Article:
In the final analysis, the MHCRC did not consider an "open access" requirement to be, in any manner, a constraining level of regulation on a nascent techology. Rather, the thrust of the MHCRC recommendation was toward open markets---not regulation; toward competition---and not monopoly. We continue to feel strongly, on legal as well as policy grounds, that the essential nature of our open access recommendation was one that strongly encouraged the continued growth of an unfettered, unimpeded, vibrant Internet---with many choices available on many platforms---and we would oppose any regulations that demonstrably produce an opposite result.


"...the policies of interconnection, equal access, and open architecture have served us well in the wireline context. Indeed, the concepts of connectivity and interoperability and openness are the lifeblood of the Internet. These principles are worth preserving. Some worry that any mention of these principles portends premature and excessive governmental intervention, jeopardizing investment and deterring build-out. Not so."   FCC Commissioner Susan Ness

There is an urgent need for prompt FCC action to address the implications of the plans of cable MSOs, including ATT/TCI, to offer broadband services using franchised cable TV system facilities. The issues surrounding cable broadband have been raised both in the context of the proposed AT&T/TCI merger, CS Docket 98-178, and in the Commission’s proceedings to implement section 706 of the Telecommunications Act, CC Dockets 98-146 and 98-147). In addition, many local franchising authorities and our local regulatory colleagues around the country have shared their concern with us regarding the likely negative impact on both consumers and the Internet of the cable industry as the bottleneck gatekeeper of broadband internet access . Should the FCC decide to approve the merger of these two companies, the FCC should condition its approval upon the outcome of the proceedings the FCC opens on these issues..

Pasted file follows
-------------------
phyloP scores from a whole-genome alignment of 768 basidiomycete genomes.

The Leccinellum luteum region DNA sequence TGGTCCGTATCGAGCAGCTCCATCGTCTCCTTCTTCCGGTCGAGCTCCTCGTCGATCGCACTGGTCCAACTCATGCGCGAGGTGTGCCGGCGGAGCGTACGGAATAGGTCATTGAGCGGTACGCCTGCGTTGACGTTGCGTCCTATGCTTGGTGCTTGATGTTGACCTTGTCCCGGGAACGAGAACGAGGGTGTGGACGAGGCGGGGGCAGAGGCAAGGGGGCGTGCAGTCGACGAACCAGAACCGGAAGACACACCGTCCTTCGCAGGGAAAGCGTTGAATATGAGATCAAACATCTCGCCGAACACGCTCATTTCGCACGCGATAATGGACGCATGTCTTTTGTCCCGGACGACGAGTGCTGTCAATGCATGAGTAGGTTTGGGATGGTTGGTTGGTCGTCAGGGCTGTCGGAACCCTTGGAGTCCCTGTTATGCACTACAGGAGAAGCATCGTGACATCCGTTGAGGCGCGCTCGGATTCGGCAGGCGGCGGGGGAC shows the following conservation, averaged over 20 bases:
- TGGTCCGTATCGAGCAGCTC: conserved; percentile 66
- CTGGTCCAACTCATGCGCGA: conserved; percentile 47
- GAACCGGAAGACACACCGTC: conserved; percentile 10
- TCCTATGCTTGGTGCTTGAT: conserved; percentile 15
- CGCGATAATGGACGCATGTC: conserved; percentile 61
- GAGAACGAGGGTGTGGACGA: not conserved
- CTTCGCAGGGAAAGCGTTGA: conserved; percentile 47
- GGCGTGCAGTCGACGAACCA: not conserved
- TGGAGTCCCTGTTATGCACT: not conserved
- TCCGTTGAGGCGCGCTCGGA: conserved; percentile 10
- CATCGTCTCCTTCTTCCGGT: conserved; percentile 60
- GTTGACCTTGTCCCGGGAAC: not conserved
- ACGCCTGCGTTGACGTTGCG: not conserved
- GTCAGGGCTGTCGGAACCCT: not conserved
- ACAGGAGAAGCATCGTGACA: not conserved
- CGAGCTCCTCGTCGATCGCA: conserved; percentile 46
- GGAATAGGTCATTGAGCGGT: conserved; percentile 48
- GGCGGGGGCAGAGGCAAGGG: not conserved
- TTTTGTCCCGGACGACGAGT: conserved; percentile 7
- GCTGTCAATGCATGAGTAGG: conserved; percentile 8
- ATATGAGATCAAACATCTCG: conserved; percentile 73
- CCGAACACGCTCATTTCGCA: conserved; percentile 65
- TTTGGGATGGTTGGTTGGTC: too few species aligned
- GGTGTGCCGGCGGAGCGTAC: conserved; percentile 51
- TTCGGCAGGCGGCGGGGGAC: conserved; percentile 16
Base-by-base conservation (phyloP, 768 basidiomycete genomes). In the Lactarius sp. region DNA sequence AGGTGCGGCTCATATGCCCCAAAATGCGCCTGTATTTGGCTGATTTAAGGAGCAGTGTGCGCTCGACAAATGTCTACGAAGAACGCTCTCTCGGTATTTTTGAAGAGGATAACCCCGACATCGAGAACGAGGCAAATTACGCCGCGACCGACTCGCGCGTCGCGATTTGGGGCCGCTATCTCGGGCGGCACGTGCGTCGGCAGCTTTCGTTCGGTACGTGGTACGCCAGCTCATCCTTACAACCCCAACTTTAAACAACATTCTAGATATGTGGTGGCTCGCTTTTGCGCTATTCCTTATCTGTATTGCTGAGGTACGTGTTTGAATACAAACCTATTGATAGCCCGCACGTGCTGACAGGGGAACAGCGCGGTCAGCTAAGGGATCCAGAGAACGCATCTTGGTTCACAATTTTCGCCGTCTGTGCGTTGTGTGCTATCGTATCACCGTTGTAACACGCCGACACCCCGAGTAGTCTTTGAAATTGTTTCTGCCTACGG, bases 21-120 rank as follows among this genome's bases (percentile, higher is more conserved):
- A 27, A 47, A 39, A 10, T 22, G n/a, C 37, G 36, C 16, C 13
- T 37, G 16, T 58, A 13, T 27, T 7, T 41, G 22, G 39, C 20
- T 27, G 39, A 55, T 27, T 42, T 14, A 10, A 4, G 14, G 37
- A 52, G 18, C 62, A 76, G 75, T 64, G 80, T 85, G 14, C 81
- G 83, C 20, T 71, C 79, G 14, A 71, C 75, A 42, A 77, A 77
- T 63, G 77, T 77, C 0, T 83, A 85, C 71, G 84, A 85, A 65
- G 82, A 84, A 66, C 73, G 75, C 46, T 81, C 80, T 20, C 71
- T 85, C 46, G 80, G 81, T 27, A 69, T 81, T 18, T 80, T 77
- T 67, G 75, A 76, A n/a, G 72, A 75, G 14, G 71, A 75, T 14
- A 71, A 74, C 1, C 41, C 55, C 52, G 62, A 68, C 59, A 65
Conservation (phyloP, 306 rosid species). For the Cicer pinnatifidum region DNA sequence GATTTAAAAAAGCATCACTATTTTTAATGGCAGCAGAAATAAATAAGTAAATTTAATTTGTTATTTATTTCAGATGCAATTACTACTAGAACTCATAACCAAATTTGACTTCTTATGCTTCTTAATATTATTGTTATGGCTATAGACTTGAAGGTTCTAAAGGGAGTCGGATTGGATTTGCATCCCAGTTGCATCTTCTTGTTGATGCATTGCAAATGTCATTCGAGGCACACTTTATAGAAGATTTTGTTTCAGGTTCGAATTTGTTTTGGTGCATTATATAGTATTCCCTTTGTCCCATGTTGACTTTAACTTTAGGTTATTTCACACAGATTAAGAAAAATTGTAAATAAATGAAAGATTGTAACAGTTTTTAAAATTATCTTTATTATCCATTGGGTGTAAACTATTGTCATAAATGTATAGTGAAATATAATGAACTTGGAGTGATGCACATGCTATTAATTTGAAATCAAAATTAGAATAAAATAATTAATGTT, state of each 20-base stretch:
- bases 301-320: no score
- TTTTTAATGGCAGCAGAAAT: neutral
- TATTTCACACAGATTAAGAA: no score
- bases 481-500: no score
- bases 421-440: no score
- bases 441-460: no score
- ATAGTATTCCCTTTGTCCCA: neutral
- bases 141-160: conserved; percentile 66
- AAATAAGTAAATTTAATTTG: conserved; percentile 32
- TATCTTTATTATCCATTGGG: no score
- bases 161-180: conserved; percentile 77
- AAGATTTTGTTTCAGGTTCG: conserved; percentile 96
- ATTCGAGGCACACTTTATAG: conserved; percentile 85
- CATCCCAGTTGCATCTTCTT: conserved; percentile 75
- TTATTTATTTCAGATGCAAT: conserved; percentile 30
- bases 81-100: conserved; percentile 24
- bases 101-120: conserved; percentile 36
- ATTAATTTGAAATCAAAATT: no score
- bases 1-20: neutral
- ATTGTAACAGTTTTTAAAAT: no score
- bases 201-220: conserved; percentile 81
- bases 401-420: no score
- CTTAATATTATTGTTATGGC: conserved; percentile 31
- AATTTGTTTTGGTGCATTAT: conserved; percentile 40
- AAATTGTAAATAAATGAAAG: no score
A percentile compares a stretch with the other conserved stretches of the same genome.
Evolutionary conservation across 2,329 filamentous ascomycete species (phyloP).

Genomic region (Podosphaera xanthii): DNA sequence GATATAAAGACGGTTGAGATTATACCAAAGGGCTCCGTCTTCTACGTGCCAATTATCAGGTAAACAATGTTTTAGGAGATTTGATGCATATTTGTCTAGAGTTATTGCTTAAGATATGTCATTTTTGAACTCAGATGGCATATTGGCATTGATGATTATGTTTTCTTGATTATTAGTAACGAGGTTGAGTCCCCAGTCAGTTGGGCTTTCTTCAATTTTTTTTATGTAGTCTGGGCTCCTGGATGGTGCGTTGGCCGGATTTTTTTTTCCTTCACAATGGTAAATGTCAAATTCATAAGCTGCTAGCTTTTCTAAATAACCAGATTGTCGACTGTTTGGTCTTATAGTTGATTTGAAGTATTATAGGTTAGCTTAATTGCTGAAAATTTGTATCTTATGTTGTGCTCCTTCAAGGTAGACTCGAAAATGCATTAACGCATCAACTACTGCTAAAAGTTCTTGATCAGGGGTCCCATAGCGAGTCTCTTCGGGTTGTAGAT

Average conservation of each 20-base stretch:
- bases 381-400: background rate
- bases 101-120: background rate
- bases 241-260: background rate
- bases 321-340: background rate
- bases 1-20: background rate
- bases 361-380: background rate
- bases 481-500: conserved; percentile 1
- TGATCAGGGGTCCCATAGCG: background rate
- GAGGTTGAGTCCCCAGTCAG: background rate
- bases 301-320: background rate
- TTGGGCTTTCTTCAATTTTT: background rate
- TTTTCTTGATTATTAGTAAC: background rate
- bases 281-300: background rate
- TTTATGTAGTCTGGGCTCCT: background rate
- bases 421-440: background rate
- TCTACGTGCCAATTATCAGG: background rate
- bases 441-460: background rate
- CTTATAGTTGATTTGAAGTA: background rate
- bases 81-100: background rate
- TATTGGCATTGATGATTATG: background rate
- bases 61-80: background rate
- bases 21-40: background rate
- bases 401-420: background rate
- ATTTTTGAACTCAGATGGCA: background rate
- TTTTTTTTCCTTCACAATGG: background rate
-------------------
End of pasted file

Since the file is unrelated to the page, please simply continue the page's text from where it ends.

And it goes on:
Ultimately, the importance of this issue transcends the business plans of AT&T. The need for the Internet to remain open and competitive is a matter of national policy and should be addressed on a national level. In the absence of FCC action, it is likely that the proprietary cable modem platforms will become the cable industry norm. This can only damage the openness and innovation that has made the Internet the unfettered medium it is today.


"It is true that the devil is in the details. And let’s be candid about the fact that we are not always going to agree on every substantive issue. But we can and must agree to work together, to maintain an open dialogue for addressing our differences and resolving them as best we can."   FCC Chair William Kennard

As the FCC has often recognized, the Internet is a critical information superhighway containing important public interest resources for all citizens (medical, government, education, etc.). The Internet was in fact begun for governmental and public interest---not commercial---purposes. The recent and extraordinarily rapid development of the Internet into a commercial success ("e-commerce"), is to be applauded, and will enhance the Internet’s importance as a gateway enabling consumers to bring competitive goods and services into their homes.